White House unveils cyber ID proposal (Update)

Apr 15, 2011 by Chris Lefkow
A man surfing the web at an internet cafe. The White House unveiled a plan Friday to boost consumer confidence and business online through the creation of a single, secure credential for Internet users.

The White House unveiled a plan on Friday designed to boost confidence and business in cyberspace through the creation of a single, secure online credential.

"By making online transactions more trustworthy and better protecting privacy, we will prevent costly crime, we will give businesses and consumers new confidence, and we will foster growth and untold innovation," President Barack Obama said in a statement.

"That's why this initiative is so important for our economy," Obama said.

The National Strategy for Trusted Identities in Cyberspace (NSTIC) proposes the creation of secure and reliable online credentials that would be available to consumers who want to use them.

It would be private-sector driven and participation would be voluntary.

The "identity ecosystem" would involve the use of a single credential -- unique software on a smartphone, a smart card or a token that generates a one-time digital password, for example, -- and would eliminate the need to remember multiple passwords.

"The consumer can use their single credential to log into any website, with more security than passwords alone provide," the White House said.

"Consumers can use their credential to prove their identity when they're carrying out sensitive transactions, like banking, and can stay anonymous when they are not," it said.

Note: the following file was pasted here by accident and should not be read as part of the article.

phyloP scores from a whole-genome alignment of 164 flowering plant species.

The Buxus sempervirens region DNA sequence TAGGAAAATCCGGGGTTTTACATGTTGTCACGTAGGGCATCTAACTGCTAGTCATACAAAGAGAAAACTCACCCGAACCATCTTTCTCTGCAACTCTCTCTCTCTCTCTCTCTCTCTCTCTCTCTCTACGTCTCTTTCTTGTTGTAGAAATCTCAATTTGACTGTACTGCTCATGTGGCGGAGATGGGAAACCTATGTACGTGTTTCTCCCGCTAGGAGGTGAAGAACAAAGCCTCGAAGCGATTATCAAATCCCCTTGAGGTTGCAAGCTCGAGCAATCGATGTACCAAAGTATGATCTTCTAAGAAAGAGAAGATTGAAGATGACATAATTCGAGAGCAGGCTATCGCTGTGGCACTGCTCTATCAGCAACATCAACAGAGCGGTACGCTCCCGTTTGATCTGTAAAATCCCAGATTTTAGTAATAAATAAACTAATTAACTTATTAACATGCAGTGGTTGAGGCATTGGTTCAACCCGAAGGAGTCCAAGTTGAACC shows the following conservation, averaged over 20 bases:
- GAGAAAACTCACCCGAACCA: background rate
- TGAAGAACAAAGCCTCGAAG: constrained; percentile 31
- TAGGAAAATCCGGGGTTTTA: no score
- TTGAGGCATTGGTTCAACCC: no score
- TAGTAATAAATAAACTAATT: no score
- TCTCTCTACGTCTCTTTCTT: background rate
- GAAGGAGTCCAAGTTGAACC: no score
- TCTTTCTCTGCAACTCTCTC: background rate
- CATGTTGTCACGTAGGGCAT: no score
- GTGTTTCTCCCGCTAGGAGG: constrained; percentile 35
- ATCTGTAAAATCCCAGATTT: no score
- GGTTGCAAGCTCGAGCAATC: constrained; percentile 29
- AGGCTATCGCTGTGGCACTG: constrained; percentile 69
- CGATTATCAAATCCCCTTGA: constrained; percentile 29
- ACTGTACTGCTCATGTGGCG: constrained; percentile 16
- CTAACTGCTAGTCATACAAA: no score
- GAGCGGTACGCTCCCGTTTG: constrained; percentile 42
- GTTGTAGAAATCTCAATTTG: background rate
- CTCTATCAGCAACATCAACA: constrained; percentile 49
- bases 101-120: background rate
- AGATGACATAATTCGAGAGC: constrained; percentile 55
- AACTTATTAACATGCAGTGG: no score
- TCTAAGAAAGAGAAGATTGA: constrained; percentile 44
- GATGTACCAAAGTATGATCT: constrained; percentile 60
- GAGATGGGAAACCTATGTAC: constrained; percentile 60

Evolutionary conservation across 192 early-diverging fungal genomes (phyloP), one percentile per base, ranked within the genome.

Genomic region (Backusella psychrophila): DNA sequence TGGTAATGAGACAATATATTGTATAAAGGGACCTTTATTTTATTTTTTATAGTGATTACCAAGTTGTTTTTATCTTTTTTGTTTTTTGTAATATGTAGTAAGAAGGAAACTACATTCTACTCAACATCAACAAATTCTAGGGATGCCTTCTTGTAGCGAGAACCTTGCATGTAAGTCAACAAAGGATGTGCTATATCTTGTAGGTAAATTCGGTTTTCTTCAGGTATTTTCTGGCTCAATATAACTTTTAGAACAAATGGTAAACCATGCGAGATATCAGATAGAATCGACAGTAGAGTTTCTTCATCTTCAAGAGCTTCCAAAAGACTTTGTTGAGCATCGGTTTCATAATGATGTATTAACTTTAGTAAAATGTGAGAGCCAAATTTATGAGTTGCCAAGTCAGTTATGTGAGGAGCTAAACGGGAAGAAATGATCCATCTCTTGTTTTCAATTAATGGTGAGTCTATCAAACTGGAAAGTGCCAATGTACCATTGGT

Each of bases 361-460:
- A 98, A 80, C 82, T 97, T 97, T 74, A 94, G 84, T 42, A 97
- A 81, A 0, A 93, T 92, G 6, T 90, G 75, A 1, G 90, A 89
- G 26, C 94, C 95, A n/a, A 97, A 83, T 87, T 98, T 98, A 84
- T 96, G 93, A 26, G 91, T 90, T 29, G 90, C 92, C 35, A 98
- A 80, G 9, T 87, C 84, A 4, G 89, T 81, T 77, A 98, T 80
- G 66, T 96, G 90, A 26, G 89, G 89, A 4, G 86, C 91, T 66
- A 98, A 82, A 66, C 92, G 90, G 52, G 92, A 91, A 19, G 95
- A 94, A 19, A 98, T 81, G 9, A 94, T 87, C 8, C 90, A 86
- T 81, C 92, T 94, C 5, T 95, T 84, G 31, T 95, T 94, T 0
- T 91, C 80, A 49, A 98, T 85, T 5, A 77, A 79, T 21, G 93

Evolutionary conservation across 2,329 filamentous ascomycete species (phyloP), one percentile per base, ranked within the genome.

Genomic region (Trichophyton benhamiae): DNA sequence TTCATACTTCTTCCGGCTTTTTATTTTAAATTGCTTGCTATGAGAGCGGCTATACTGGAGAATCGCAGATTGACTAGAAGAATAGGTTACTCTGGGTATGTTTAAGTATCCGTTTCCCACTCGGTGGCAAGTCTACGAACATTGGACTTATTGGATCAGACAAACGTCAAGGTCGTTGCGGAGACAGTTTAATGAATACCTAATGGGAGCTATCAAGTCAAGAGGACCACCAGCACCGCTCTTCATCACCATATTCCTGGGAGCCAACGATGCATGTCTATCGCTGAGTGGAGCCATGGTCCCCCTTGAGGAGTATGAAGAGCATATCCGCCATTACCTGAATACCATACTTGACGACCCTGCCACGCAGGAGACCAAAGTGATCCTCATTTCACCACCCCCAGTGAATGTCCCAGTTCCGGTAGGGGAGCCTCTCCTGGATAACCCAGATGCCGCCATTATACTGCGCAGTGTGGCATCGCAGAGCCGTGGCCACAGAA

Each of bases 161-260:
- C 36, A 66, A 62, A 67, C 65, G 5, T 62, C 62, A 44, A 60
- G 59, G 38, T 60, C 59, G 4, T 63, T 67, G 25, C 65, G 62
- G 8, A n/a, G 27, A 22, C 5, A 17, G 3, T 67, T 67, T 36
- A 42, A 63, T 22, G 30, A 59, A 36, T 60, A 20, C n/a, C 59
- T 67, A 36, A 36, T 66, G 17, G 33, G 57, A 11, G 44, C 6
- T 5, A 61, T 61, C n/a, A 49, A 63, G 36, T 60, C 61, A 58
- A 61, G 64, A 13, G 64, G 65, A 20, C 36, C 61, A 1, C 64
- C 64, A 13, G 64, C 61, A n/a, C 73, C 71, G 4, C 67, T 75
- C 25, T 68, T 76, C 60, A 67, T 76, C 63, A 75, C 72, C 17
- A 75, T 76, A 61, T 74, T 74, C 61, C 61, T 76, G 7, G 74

"The Internet has transformed how we communicate and do business, opening up markets, and connecting our society as never before," Obama said. "But it has also led to new challenges, like online fraud and identity theft, that harm consumers and cost billions of dollars each year."

The White House said the goal is to "make online transactions more trustworthy, thereby giving businesses and consumers more confidence in conducting business online."

In addition to providing more security for consumers, the White House said the proposed system could also provide better privacy protections.

"Today, a vast amount of information about consumers is collected as they surf the Internet and conduct transactions," it said. "How organizations handle that information can vary greatly, and more often than not, it is difficult for consumers to understand how their privacy will (or will not) be protected.

"The NSTIC seeks to drive the development of privacy-enhancing policies as well as innovative privacy-enhancing technologies to ensure that the ecosystem provides strong privacy protections for consumers," it said.

Commerce Secretary Gary Locke, speaking at an event at the US Chamber of Commerce here, said "we must do more to help consumers protect themselves, and we must make it more convenient than remembering dozens of passwords.

"Working together, innovators, industry, consumer advocates, and the government can develop standards so that the marketplace can provide more secure online credentials, while protecting privacy, for consumers who want them," Locke said.

The Washington-based Center for Democracy & Technology issued a statement emphasizing that the NSTIC was not proposing a national identification program.

"There are two key points about this strategy: First, this is NOT a government-mandated, national ID program; in fact, it's not an identity 'program' at all," said CDT president Leslie Harris.

"Second, this is a call by the administration to the private sector to step up, take leadership of this effort and provide the innovation to implement a privacy-enhancing, trusted system," Harris said.

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User comments : 24

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Doug_Huffman